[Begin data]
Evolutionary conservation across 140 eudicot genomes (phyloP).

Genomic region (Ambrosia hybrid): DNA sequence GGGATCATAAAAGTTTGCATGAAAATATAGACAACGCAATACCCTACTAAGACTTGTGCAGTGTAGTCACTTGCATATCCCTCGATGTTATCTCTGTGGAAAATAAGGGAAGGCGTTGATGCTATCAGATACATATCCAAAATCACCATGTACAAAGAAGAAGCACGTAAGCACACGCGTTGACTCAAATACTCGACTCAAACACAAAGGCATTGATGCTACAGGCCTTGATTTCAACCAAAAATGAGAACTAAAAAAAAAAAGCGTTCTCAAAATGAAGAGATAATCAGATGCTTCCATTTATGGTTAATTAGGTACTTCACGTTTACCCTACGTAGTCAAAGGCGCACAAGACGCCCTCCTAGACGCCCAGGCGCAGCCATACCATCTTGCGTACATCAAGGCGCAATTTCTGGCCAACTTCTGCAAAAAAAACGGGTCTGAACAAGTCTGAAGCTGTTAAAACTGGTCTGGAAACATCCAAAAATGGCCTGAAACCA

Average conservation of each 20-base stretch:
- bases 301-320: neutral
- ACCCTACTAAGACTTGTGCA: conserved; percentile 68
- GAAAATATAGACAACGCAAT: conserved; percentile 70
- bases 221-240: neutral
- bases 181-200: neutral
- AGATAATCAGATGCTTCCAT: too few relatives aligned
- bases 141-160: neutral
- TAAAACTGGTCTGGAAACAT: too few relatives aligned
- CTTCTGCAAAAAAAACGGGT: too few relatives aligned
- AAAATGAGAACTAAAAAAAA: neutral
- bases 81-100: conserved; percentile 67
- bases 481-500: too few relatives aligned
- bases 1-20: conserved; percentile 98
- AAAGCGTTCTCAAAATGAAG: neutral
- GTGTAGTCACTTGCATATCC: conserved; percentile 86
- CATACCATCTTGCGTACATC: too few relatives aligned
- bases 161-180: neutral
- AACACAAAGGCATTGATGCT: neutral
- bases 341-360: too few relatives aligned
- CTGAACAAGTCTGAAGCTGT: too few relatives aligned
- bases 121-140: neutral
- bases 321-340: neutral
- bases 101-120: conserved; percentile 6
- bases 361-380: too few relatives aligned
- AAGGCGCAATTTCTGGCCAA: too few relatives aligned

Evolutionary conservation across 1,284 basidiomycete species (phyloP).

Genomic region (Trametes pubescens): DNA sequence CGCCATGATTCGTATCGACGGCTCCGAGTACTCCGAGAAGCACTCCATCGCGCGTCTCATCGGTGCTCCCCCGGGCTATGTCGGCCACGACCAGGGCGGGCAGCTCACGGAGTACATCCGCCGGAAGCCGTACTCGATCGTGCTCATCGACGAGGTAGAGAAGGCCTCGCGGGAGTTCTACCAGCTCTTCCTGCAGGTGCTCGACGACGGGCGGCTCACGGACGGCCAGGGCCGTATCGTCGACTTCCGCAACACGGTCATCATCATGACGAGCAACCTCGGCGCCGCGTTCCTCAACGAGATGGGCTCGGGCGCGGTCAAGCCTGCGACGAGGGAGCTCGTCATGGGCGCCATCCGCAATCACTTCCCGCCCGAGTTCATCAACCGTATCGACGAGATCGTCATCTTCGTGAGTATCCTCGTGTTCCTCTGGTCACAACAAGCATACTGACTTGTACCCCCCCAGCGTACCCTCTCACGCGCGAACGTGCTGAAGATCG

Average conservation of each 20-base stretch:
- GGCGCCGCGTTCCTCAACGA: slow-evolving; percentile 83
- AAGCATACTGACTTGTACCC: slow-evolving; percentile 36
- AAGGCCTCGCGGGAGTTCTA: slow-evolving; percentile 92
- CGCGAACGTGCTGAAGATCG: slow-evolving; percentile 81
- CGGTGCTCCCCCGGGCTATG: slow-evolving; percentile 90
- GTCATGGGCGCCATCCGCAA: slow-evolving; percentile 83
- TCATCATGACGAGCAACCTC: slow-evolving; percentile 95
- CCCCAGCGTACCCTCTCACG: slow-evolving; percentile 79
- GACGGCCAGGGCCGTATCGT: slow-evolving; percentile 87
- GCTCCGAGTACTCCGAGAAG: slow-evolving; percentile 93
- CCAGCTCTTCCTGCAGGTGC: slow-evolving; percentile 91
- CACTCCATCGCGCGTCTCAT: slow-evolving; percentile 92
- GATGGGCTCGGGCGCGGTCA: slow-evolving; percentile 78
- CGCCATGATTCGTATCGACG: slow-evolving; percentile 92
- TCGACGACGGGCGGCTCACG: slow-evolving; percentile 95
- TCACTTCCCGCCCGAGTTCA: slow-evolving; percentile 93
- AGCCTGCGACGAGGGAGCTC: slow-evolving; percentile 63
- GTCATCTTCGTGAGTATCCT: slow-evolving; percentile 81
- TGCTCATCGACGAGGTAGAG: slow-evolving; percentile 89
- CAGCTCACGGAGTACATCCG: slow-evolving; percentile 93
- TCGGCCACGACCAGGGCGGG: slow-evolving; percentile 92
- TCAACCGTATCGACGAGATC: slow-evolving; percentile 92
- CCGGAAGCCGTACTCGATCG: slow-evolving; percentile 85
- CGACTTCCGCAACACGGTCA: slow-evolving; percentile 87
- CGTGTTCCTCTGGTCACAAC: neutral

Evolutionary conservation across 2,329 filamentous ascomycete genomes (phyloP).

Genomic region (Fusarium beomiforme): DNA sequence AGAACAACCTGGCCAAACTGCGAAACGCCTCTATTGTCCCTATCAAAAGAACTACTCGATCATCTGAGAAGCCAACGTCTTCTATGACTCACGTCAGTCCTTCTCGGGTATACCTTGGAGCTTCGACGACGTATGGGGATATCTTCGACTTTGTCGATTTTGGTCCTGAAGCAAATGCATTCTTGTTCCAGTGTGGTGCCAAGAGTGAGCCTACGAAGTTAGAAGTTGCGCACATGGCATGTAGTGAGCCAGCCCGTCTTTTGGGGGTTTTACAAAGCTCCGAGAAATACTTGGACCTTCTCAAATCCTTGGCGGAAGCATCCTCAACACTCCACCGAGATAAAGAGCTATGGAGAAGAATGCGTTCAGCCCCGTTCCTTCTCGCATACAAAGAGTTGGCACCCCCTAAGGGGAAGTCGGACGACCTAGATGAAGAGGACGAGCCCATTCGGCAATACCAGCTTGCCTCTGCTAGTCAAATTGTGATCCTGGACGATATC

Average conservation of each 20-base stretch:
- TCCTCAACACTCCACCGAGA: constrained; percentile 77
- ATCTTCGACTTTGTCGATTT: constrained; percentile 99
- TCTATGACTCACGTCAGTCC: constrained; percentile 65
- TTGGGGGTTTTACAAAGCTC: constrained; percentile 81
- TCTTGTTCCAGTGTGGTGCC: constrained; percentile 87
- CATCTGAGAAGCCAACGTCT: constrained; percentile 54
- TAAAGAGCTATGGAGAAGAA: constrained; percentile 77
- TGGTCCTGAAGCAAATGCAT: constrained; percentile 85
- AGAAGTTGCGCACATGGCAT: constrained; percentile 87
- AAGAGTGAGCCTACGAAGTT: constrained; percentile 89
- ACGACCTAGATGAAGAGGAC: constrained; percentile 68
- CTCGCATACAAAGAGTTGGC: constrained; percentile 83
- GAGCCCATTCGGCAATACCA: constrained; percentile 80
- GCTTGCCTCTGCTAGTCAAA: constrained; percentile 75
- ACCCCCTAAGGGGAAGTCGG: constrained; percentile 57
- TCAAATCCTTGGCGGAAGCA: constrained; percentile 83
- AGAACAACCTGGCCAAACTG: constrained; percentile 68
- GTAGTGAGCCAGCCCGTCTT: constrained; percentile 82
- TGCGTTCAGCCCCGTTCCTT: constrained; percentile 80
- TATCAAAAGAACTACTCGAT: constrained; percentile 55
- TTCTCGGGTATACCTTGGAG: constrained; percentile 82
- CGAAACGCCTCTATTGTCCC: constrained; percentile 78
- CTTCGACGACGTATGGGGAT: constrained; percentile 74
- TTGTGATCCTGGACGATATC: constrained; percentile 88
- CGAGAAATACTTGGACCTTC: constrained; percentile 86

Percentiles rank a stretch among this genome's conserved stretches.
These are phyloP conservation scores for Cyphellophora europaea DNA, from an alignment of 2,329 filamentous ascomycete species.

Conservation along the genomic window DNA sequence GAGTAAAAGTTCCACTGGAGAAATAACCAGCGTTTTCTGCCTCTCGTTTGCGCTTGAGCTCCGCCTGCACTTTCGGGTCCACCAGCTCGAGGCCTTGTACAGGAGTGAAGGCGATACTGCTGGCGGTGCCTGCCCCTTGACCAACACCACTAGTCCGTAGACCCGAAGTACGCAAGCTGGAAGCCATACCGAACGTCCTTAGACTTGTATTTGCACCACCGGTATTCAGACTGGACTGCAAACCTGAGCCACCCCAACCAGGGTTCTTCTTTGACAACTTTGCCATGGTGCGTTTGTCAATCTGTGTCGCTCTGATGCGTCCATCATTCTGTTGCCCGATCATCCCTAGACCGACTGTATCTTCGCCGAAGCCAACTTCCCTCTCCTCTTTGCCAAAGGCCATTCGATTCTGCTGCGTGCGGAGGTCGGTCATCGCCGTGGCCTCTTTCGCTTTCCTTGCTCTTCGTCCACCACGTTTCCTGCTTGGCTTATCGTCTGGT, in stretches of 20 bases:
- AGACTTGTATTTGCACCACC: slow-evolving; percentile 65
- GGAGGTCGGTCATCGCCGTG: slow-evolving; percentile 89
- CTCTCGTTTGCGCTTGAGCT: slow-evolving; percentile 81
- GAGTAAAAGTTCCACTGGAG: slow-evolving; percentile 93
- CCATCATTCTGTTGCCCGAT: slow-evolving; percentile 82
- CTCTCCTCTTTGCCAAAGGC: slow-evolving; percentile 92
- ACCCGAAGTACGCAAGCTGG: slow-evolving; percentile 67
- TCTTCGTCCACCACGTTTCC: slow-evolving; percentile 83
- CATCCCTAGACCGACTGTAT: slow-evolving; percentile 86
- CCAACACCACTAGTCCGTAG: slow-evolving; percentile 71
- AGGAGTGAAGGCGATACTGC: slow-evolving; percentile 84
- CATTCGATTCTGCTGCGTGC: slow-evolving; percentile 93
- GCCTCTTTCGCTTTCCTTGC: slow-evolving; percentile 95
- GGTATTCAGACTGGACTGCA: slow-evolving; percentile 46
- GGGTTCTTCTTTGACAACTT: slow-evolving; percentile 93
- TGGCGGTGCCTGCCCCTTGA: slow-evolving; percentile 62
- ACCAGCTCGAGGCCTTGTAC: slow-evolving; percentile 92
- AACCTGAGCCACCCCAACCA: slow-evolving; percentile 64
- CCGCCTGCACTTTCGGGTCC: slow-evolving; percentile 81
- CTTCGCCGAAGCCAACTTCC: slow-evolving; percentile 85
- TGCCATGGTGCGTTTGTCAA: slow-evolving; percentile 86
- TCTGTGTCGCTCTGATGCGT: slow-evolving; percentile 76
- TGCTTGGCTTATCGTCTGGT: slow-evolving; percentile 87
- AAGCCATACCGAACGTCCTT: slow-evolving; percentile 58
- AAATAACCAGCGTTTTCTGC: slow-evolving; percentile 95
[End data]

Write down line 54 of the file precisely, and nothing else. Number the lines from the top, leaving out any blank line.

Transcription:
- CCGGAAGCCGTACTCGATCG: slow-evolving; percentile 85